If the North continues with its nuclear provocations, it’s natural that South Korea and the U.S. will impose stronger sanctions against North Korea. But we need deft crisis management skills to ensure that rising tensions do not lead to war. To North Korea, we must send an unequivocal message that their determination to strengthen their nuclear capability does not help them maintain their regime but jeopardizes it ... To China, we must make it clear that if they fail to rein in the North, sanctions against the North will be stepped up and the deployment of [U.S. missile defense system] THAAD will be inevitable for us.

If you were elected President, what specific steps would you take to reduce tensions on the Korean Peninsula?
The ultimate goal is to get the North to the negotiating table to ensure the dismantlement of the nuclear weapons. So the first stage would be, while strengthening sanctions and pressure against the North, to bring them to the negotiating table. The second step is to have the North agree to a nuclear freeze, to discontinue its nuclear provocations and missile tests. And the last is dismantlement of the North’s nuclear-weapons program.

Over the years many tactics have been tried with North Korea, including dialogue, the six-party talks and sanctions. But nothing has stopped North Korea’s nuclear program. Is it even possible to persuade Pyongyang to stop developing nuclear weapons?
The containment strategy pursued by the two conservative administrations of [former South Korean Presidents] Lee Myung-bak and Park Geun-hye and the “strategic patience” of the Obama Administration were a complete failure. Things were different under the administrations of [earlier South Korean Presidents] Kim Dae-jung and Roh Moo-hyun. Then, there was significant progress in inter-Korean relations, without the fear of another war between the two Koreas. To dismantle the North’s nuclear-weapons program, the six-party talks, a multilateral framework, was put in place. We even made a comprehensive agreement between the North and the South: the Sept. 19 Joint Declaration referred to the full dismantlement of North Korean nuclear weapons, having a peace treaty, and even normalization [of relations] between the U.S. and the North. The North even blew up the cooling tower of its nuclear reactor. That all stopped after the Lee Myung-bak administration took office. I know the North’s nuclear capability is more advanced now, but the same step-by-step approach is still workable.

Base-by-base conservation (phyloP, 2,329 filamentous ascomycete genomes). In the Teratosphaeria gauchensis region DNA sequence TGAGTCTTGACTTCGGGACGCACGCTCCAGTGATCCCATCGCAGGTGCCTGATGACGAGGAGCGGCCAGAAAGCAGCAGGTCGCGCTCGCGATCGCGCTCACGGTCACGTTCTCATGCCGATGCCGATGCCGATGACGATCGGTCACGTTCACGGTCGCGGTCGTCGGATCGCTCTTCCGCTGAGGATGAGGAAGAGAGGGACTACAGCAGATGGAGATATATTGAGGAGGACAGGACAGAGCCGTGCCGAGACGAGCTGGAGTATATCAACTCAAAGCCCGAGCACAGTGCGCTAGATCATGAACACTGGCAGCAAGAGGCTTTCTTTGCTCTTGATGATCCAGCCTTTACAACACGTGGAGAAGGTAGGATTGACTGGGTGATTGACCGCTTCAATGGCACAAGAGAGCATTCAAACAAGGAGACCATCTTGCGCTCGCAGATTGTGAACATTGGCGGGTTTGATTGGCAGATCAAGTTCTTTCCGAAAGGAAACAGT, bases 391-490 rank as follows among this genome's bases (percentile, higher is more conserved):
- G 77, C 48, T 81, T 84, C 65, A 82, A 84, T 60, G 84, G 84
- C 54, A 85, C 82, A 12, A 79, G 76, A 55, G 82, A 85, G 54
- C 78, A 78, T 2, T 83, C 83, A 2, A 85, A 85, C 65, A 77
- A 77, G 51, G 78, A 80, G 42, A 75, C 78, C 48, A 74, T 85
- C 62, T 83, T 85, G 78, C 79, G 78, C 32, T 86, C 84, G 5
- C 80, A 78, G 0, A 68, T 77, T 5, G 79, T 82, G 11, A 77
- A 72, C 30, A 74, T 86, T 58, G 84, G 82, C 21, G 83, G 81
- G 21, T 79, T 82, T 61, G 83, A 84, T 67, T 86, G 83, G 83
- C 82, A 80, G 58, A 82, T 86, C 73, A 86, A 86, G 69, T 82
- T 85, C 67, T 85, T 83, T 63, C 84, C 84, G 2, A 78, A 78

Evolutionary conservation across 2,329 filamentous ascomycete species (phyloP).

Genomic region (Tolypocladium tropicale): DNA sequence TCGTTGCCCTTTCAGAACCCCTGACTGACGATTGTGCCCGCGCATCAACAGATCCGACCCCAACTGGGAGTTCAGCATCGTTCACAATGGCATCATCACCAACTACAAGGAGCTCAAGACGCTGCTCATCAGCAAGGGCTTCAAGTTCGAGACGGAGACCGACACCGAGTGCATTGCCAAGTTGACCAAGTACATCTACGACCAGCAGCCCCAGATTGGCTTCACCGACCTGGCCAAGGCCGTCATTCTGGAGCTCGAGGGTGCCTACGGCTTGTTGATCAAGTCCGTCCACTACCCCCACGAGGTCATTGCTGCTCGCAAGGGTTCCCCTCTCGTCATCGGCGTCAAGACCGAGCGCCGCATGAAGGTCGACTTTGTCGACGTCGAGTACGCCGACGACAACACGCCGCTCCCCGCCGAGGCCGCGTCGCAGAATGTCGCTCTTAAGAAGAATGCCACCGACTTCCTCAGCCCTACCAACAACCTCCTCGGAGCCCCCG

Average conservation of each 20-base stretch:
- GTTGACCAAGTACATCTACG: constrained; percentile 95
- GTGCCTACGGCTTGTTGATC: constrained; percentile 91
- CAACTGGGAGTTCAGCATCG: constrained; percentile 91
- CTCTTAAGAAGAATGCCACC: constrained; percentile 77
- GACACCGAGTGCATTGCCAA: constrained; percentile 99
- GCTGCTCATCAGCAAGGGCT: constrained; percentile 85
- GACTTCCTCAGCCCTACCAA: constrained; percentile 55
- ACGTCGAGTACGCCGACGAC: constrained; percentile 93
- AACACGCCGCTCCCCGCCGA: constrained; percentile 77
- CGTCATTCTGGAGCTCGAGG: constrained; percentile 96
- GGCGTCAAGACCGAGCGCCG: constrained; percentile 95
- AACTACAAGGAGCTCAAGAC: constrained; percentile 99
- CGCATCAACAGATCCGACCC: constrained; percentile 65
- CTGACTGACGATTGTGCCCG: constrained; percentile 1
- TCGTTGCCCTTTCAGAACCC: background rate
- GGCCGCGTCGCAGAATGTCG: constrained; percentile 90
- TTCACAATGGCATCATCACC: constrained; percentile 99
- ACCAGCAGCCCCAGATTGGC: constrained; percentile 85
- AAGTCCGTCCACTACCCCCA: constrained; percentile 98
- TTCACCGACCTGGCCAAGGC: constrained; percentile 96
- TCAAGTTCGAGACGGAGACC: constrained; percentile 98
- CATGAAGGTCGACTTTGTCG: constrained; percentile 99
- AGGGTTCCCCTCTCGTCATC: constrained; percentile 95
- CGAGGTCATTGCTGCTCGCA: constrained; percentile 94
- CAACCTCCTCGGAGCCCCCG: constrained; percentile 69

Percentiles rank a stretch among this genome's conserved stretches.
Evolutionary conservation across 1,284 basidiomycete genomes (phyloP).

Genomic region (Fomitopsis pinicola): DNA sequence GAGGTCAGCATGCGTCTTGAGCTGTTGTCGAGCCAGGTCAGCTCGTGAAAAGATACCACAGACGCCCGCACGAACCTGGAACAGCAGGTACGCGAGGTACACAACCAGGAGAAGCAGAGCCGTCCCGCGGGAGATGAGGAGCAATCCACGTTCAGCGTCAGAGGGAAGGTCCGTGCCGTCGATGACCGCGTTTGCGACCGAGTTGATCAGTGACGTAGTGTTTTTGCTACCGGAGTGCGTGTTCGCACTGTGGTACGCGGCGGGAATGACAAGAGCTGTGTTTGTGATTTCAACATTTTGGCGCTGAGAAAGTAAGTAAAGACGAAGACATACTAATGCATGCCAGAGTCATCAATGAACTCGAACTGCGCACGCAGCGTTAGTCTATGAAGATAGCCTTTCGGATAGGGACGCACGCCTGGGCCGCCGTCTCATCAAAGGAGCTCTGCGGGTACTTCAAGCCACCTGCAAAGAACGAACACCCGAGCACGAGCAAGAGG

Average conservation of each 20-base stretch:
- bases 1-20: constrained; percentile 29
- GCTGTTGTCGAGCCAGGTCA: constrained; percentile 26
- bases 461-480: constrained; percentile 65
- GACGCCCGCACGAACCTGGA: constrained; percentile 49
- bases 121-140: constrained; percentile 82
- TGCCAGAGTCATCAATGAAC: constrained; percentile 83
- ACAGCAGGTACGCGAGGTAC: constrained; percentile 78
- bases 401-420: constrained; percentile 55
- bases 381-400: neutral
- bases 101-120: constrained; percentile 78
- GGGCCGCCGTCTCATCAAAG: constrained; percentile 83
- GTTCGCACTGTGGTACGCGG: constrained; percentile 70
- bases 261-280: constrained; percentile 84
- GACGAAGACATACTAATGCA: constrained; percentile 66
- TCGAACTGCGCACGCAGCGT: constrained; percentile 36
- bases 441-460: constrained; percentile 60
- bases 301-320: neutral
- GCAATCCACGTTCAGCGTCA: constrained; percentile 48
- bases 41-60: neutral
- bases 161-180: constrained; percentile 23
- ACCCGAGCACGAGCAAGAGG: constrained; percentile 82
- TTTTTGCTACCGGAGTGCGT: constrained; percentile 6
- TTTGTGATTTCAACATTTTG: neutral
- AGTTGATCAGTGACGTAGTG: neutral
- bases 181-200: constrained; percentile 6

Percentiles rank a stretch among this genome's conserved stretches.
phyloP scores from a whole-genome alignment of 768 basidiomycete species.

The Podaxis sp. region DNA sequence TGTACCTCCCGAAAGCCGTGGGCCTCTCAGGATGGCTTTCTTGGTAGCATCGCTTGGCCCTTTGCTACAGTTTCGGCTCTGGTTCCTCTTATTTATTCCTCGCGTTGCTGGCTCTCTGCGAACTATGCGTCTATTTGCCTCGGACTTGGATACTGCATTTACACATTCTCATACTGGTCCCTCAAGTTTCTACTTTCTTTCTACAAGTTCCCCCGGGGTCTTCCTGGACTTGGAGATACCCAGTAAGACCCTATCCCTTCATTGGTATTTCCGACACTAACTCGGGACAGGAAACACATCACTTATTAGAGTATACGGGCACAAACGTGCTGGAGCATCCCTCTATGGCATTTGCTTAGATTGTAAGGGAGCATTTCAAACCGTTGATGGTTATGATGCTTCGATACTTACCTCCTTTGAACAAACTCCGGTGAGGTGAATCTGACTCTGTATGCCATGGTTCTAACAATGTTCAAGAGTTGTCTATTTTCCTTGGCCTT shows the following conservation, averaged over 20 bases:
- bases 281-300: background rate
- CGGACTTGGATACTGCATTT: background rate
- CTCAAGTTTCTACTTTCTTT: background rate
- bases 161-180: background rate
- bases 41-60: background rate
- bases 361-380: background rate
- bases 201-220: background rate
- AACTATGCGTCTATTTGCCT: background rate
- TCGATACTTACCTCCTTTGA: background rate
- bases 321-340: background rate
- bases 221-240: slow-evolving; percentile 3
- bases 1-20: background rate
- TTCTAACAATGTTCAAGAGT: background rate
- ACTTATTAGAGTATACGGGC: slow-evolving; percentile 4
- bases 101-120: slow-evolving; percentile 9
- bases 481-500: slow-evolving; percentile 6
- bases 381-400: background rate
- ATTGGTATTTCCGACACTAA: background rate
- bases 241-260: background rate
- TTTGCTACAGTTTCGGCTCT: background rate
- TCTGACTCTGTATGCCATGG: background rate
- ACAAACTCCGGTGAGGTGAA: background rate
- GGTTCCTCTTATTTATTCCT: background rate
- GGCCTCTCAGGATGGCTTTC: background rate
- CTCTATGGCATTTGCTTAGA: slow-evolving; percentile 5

What is your sense of Kim Jong Un? Is he irrational, as some say? Do you think he would agree to talk?
Kim Jong Un is a very irrational and oppressive leader. But the same goes for his predecessors. The regime itself is irrational, and incomprehensible by international standards — it is a third-generation dictatorship. We face a daunting challenge.